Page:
In a preferred embodiment, the steps to create a molecule by chemical linkage include:
It is to be noted that the previous sequence is for only one monomer added. Any of the operations of this sequence may be repeated when necessary depending of the resulting polymers to be synthesized.
The features of the present invention, which are believed to be novel, are set forth with particularity in the appended claims.
The above and other objects, features and advantages of the invention will become more readily apparent from the following description, reference being made to the accompanying drawings in which:
A novel polymer synthesizer will be described hereinafter. Although the invention is described in terms of specific illustrative embodiment(s), it is to be understood that the embodiment(s) described herein are by way of example only and that the scope of the invention is not intended to be limited thereby.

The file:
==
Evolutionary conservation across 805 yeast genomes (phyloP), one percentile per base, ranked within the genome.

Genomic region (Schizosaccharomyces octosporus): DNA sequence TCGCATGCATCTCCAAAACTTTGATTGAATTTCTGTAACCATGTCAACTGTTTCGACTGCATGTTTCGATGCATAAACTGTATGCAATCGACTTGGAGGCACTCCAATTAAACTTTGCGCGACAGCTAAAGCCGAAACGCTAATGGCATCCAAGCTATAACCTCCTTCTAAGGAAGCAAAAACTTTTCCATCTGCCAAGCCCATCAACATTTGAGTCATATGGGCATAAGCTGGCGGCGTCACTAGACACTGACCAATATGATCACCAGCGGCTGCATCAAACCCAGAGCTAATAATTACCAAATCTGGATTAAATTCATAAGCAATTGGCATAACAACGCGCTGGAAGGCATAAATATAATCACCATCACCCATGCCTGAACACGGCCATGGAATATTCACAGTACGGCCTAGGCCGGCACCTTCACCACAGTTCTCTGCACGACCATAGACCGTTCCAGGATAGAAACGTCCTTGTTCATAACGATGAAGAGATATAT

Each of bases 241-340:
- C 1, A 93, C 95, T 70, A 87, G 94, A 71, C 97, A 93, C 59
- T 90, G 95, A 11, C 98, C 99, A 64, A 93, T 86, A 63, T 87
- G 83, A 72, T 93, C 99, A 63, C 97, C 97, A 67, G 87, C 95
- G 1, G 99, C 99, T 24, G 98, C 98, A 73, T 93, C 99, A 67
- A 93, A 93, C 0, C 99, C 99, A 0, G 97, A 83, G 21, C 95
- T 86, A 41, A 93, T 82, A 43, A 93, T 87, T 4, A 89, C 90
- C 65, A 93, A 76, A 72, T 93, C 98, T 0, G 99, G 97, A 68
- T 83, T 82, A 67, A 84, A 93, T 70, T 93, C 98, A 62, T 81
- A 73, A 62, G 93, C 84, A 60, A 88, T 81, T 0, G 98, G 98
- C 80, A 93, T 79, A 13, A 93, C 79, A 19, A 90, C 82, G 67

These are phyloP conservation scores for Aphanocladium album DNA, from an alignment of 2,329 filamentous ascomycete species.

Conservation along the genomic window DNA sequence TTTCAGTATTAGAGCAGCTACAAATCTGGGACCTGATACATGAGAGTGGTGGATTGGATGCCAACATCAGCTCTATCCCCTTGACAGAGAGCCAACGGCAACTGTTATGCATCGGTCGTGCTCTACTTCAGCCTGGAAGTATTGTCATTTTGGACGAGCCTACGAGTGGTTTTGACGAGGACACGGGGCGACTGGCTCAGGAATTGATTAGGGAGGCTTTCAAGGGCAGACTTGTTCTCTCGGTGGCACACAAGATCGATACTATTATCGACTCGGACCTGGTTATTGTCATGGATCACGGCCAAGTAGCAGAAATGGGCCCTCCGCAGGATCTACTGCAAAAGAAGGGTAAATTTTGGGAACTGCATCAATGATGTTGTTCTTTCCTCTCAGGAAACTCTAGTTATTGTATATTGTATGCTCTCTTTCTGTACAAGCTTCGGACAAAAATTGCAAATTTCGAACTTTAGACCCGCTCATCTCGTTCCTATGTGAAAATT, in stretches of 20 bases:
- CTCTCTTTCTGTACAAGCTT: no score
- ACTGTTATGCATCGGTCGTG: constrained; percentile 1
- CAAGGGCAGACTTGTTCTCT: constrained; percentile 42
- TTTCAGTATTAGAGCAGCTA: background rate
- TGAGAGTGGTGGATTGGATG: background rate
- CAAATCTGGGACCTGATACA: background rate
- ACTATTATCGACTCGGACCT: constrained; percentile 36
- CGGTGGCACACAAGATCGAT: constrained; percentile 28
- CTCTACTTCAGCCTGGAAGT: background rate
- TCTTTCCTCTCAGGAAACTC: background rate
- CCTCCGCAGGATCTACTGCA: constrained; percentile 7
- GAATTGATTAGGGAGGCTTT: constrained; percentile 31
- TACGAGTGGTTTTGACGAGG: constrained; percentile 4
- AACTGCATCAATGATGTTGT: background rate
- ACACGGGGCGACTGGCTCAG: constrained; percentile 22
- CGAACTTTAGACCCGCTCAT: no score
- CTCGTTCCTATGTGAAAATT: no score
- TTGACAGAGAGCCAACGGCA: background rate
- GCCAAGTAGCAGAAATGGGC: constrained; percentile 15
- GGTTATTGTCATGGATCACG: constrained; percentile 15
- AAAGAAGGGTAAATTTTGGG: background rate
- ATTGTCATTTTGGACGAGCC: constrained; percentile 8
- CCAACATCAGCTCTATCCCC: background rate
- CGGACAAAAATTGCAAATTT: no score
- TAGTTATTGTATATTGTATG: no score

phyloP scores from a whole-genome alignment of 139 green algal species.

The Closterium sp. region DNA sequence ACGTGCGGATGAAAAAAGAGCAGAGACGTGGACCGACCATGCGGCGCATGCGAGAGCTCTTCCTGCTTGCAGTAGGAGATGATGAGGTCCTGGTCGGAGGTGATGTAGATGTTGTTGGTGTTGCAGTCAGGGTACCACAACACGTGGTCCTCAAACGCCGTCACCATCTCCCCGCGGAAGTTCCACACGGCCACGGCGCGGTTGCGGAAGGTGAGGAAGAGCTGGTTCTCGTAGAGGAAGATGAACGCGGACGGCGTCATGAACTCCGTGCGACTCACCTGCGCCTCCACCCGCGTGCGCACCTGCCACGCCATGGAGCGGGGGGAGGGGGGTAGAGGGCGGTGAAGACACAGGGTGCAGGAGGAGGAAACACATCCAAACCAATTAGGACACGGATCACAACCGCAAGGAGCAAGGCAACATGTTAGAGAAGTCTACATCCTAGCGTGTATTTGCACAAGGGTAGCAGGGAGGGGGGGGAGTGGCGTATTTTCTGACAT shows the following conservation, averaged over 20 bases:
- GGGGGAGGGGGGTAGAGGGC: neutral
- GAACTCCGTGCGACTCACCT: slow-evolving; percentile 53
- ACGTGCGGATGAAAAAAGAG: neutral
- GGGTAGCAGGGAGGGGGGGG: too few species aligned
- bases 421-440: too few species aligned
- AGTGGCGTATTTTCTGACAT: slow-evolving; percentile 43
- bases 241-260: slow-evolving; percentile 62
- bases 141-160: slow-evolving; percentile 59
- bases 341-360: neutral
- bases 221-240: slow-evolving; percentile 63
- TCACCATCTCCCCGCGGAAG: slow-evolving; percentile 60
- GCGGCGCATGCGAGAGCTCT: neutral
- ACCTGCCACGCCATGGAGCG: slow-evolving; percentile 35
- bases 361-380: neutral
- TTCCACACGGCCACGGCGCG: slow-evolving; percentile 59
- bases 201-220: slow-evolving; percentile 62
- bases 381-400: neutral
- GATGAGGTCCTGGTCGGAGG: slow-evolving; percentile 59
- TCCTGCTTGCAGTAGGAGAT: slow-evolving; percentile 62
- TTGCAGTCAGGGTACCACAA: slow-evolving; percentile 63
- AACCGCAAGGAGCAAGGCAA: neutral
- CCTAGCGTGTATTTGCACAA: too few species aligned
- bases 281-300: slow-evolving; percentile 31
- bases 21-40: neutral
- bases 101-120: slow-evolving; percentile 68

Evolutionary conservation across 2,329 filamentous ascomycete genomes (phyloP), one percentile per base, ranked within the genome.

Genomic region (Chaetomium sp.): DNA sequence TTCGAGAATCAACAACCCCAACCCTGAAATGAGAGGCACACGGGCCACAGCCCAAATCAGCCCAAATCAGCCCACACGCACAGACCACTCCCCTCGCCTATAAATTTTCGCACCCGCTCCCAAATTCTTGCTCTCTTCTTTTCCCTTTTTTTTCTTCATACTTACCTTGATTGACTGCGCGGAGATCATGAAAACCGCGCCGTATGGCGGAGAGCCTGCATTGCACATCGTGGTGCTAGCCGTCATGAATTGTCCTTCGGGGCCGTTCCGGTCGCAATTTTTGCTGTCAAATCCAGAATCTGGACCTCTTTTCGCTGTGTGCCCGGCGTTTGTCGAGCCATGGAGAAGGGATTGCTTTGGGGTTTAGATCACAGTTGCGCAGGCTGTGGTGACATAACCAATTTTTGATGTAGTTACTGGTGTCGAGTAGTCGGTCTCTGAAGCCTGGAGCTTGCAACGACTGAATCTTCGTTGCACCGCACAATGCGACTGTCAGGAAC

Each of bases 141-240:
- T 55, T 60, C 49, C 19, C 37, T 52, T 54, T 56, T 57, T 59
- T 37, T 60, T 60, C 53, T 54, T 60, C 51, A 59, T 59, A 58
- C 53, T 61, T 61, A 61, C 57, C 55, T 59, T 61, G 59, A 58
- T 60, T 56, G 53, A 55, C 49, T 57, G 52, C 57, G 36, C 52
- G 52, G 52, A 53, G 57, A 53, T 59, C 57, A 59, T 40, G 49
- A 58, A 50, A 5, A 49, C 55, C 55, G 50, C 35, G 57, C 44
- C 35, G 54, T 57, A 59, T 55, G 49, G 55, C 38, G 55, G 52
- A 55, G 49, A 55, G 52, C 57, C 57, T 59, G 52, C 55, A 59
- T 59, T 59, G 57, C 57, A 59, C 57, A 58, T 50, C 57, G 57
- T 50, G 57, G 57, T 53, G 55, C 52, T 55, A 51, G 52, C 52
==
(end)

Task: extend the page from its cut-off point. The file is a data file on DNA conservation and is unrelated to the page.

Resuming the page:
The synthesis occurs in the synthesis column 140 which are connected to the block 110. The reagents are carried to the synthesis column 140 through the tip dispensers 162. The block 110 comprises the waste columns (not visible in
The wastes are drained with a plurality of lines of waste channels forming the waste system shown in
The polymer synthesizer is controlled by a control system as shown in
A first embodiment for the block 410 is shown in
The motion of the plate 520 is shown in
While illustrative and presently preferred embodiment(s) of the invention have been described in detail hereinabove, it is to be understood that the inventive concepts may be otherwise variously embodied and employed and that the appended claims are intended to be construed to include such variations except insofar as limited by the prior art.
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|Cooperative Classification||B01J2219/00612, B01J2219/00641, B01J2219/00725, B01J19/0046, B01J2219/00626, B01J2219/00596, B01J2219/00722, B01J2219/00585, B01J2219/00389, C07K1/02, B01J2219/00729, C40B60/14, B01J2219/00418, B01J2219/00497, B01J2219/00659, B01J2219/00364, B01J2219/00423, B01J2219/00689|
|European Classification||B01J19/00C, C40B60/14, C07K1/02|